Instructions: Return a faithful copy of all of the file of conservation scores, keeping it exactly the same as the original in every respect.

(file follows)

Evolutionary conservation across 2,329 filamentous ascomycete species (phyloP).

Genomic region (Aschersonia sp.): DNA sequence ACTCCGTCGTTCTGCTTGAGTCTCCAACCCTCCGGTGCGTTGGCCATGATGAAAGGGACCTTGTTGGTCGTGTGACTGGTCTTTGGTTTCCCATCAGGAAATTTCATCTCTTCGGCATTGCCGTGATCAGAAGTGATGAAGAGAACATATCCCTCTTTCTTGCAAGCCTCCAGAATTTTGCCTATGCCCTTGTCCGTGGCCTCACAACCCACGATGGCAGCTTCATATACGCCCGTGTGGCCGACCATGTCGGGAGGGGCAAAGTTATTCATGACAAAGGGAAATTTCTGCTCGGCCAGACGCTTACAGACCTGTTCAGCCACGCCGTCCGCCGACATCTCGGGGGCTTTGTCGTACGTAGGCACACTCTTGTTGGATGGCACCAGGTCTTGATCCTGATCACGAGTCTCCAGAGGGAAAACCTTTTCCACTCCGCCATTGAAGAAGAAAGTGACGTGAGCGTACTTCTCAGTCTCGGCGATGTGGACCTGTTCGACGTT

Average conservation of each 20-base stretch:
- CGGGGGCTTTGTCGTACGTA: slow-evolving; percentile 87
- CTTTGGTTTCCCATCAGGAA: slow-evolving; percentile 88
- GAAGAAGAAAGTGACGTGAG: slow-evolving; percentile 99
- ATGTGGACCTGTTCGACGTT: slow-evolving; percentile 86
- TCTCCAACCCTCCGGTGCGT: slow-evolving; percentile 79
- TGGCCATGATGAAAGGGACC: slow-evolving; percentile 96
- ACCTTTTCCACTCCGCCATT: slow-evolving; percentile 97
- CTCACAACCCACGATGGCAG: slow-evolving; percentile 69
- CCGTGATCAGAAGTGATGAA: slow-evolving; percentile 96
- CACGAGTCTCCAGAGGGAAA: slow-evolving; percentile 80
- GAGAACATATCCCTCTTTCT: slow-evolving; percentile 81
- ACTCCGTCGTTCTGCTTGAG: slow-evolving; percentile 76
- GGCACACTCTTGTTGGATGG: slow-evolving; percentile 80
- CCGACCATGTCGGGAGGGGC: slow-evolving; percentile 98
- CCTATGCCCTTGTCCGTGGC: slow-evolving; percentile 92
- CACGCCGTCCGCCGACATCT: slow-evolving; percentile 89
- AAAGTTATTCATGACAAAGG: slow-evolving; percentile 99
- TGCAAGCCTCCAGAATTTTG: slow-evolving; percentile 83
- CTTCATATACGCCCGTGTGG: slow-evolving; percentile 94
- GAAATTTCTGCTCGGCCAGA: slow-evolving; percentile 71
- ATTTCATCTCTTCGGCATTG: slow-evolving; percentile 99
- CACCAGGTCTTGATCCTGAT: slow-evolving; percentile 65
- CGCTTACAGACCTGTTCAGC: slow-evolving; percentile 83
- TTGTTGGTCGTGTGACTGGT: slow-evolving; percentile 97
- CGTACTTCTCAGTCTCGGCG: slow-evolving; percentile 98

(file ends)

Evolutionary conservation across 2,329 filamentous ascomycete species (phyloP).

Genomic region (Aschersonia sp.): DNA sequence ACTCCGTCGTTCTGCTTGAGTCTCCAACCCTCCGGTGCGTTGGCCATGATGAAAGGGACCTTGTTGGTCGTGTGACTGGTCTTTGGTTTCCCATCAGGAAATTTCATCTCTTCGGCATTGCCGTGATCAGAAGTGATGAAGAGAACATATCCCTCTTTCTTGCAAGCCTCCAGAATTTTGCCTATGCCCTTGTCCGTGGCCTCACAACCCACGATGGCAGCTTCATATACGCCCGTGTGGCCGACCATGTCGGGAGGGGCAAAGTTATTCATGACAAAGGGAAATTTCTGCTCGGCCAGACGCTTACAGACCTGTTCAGCCACGCCGTCCGCCGACATCTCGGGGGCTTTGTCGTACGTAGGCACACTCTTGTTGGATGGCACCAGGTCTTGATCCTGATCACGAGTCTCCAGAGGGAAAACCTTTTCCACTCCGCCATTGAAGAAGAAAGTGACGTGAGCGTACTTCTCAGTCTCGGCGATGTGGACCTGTTCGACGTT

Average conservation of each 20-base stretch:
- CGGGGGCTTTGTCGTACGTA: slow-evolving; percentile 87
- CTTTGGTTTCCCATCAGGAA: slow-evolving; percentile 88
- GAAGAAGAAAGTGACGTGAG: slow-evolving; percentile 99
- ATGTGGACCTGTTCGACGTT: slow-evolving; percentile 86
- TCTCCAACCCTCCGGTGCGT: slow-evolving; percentile 79
- TGGCCATGATGAAAGGGACC: slow-evolving; percentile 96
- ACCTTTTCCACTCCGCCATT: slow-evolving; percentile 97
- CTCACAACCCACGATGGCAG: slow-evolving; percentile 69
- CCGTGATCAGAAGTGATGAA: slow-evolving; percentile 96
- CACGAGTCTCCAGAGGGAAA: slow-evolving; percentile 80
- GAGAACATATCCCTCTTTCT: slow-evolving; percentile 81
- ACTCCGTCGTTCTGCTTGAG: slow-evolving; percentile 76
- GGCACACTCTTGTTGGATGG: slow-evolving; percentile 80
- CCGACCATGTCGGGAGGGGC: slow-evolving; percentile 98
- CCTATGCCCTTGTCCGTGGC: slow-evolving; percentile 92
- CACGCCGTCCGCCGACATCT: slow-evolving; percentile 89
- AAAGTTATTCATGACAAAGG: slow-evolving; percentile 99
- TGCAAGCCTCCAGAATTTTG: slow-evolving; percentile 83
- CTTCATATACGCCCGTGTGG: slow-evolving; percentile 94
- GAAATTTCTGCTCGGCCAGA: slow-evolving; percentile 71
- ATTTCATCTCTTCGGCATTG: slow-evolving; percentile 99
- CACCAGGTCTTGATCCTGAT: slow-evolving; percentile 65
- CGCTTACAGACCTGTTCAGC: slow-evolving; percentile 83
- TTGTTGGTCGTGTGACTGGT: slow-evolving; percentile 97
- CGTACTTCTCAGTCTCGGCG: slow-evolving; percentile 98